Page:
Porco Rosso is about a bounty-hunting World War I veteran who gets turned into a pig. Take a second if you need to let that sink in. Freedom is a big theme in the film, which is no surprise, as the characters are trapped between two World Wars. Freedom comes in the form of an airplane and the sky; the characters are at their happiest when they’re in the air. Like in The Wind Rises, Miyazaki’s passion for aviation is prominently showcased in this film.

‘Only Yesterday’ Is A Warm Nostalgia Trip

Photo: Only Yesterday / Studio Ghibli

Unlike most Ghibli films, Only Yesterday’s protagonist is an adult. Taeko, a 27-year-old woman, decides to leave Tokyo for a while to reconnect with her rural roots. The Japanese title of Only Yesterday translates to “memories trickle down,” which is exactly what happens as Taeko recalls her first crush and other experiences on her visit home. Only Yesterday tugs hard on your nostalgia heart strings.

Many Ghibli fans in the US missed this gem, as it didn’t get a stateside release until 2016, more than 20 years after its initial release.

‘The Tale of Princess Kaguya’ Features A More Unique Art Style

Photo: The Tale of Princess Kaguya / Studio Ghibli

Based on a well-known Japanese folk-taleThe Tale of Princess Kaguya tells the story of a little girl who’s taken in by a family that finds her in a glowing bamboo shoot. The animation style differs from other Ghibli films in that it’s light and sketch-like, which lends the movie an otherworldly feel.

Despite critical acclaim, The Tale of Princess Kaguya didn’t preform very well in the box-office, earning back only half of the production costs

‘Grave of the Fireflies’ Is A Devastating Tale On The Tragedies Of War

Photo: Grave of the Fireflies / Studio Ghibli

Grave of the Fireflies is an anti-war drama set in Japan at the end of World War II. It follows a 14-year-old boy and his younger sister as they endure the harsh realities of the war’s aftermath. In its initial release, it was billed alongside the fairly lighthearted My Neighbor Totoro, and could not be any more different in tone than its counterpart.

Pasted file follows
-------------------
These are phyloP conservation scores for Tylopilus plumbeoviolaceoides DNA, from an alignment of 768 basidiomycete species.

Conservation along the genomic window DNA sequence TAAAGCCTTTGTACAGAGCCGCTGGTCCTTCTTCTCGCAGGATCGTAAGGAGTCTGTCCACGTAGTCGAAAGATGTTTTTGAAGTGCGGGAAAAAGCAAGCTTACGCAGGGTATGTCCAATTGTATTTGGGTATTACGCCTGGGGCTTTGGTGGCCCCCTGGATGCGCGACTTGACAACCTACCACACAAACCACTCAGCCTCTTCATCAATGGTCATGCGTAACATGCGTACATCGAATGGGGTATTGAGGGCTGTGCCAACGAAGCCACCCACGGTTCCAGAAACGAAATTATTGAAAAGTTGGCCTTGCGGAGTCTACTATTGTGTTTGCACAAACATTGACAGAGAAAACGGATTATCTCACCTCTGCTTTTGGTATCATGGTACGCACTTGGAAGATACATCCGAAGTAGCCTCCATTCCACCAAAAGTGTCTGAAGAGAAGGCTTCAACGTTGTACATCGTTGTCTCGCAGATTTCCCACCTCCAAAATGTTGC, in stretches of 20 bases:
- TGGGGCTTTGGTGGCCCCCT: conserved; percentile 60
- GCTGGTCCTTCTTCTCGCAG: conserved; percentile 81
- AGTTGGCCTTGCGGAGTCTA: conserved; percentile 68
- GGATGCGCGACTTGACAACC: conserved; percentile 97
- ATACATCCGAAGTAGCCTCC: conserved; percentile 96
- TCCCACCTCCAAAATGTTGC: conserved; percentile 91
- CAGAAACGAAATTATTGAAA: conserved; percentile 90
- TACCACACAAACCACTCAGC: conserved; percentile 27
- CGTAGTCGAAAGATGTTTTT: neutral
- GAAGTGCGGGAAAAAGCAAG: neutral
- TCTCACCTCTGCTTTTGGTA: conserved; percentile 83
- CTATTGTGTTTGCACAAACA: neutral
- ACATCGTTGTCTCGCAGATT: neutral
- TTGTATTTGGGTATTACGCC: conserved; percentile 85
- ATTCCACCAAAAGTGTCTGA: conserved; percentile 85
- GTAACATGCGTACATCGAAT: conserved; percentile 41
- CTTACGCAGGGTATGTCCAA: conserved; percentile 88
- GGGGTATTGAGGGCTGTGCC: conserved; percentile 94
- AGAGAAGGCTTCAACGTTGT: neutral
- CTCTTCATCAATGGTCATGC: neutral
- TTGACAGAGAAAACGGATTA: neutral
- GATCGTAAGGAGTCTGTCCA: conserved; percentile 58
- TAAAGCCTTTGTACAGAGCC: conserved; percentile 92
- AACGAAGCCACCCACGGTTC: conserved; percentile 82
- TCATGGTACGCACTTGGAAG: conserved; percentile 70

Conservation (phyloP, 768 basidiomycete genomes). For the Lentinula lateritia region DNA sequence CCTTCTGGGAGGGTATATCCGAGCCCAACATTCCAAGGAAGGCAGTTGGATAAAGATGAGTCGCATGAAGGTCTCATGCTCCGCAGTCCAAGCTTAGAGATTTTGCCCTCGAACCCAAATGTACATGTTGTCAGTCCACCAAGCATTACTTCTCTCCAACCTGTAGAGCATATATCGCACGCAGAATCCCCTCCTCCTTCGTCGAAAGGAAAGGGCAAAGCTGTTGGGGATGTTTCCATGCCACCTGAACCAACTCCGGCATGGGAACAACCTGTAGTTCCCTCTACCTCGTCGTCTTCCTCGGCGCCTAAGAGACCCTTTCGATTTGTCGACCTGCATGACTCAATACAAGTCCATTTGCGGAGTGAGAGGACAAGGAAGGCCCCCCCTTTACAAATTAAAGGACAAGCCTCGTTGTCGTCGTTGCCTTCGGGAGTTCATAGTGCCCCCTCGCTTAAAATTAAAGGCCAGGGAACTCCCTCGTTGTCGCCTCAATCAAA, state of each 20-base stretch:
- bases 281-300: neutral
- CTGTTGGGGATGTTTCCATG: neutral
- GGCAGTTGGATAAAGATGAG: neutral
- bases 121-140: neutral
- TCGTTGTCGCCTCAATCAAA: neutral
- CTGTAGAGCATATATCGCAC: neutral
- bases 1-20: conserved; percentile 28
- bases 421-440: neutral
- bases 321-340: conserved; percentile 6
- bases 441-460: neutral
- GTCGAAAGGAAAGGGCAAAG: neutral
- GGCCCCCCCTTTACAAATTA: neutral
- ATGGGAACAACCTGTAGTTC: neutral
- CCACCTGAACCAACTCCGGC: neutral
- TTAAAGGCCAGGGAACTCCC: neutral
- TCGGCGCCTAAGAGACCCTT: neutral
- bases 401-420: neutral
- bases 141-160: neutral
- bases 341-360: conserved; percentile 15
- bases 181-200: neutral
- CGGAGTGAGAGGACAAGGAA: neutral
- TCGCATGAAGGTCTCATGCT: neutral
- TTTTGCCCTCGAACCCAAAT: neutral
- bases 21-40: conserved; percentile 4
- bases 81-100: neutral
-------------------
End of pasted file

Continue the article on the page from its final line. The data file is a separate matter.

While Totoro enjoys continued success years after its release, Grave of the Fireflies did not. Compared to the fantastical and fairy tale-esque films in Ghibli’s catalog, Grave of the Fireflies’ s bleak setting and heartrending narrative made it difficult to watch for some viewers. This is a heartbreaking, beautiful movie that will leave you stunned and silent long after the credits have rolled.

‘The Wind Rises’ Is A Masterclass In Magical Realism

Photo: The Wind Rises / Studio Ghibli

The Wind Rises was the last film directed by Ghibli visionary Hayao Miyazaki before he retired in 2013. Based on a true story, it follows Jiro Horikoshi as he attempts to create a new fighter plane. Like Grave of the FirefliesThe Wind Rises adopts a grounded tone, with little-to-no fantastical elements or lovable creatures fans have come to expect of Ghibli. That said, The Wind Rises is an inspirational film about following your dreams.

As Miyazaki’s final film, The Wind Rises can easily be read as the director’s rumination on art, and the way in which the things we create are taken away from us and assume a life of their own, for better or worse. 

‘Pom Poko’ Is A Zany Fantasy Complete With Japanese Raccoon Dogs

Photo: Pom Poko / Studio Ghibli

Pom Poko is about a community of tanuki (Japanese raccoon dogs) with an ancient past and the power to transform into anything or anyone. In Japanese culture, tanuki are both real animals and mythical creatures, which plays into the film’s story and themes; as society becomes further and further removed from nature, the powers of the tanuki have less impact on humans. Mystery and myth fade and die. 

In the film, when the homes of the tanuki are threatened by sprawl, the creatures decide to take a stand. Like some other films on this list, Pom Poko doesn’t have the easy, fairy-tale ending common in some more popular Ghibli films. While the majority of the movie is a joyous romp, it ends on a somber note of warning.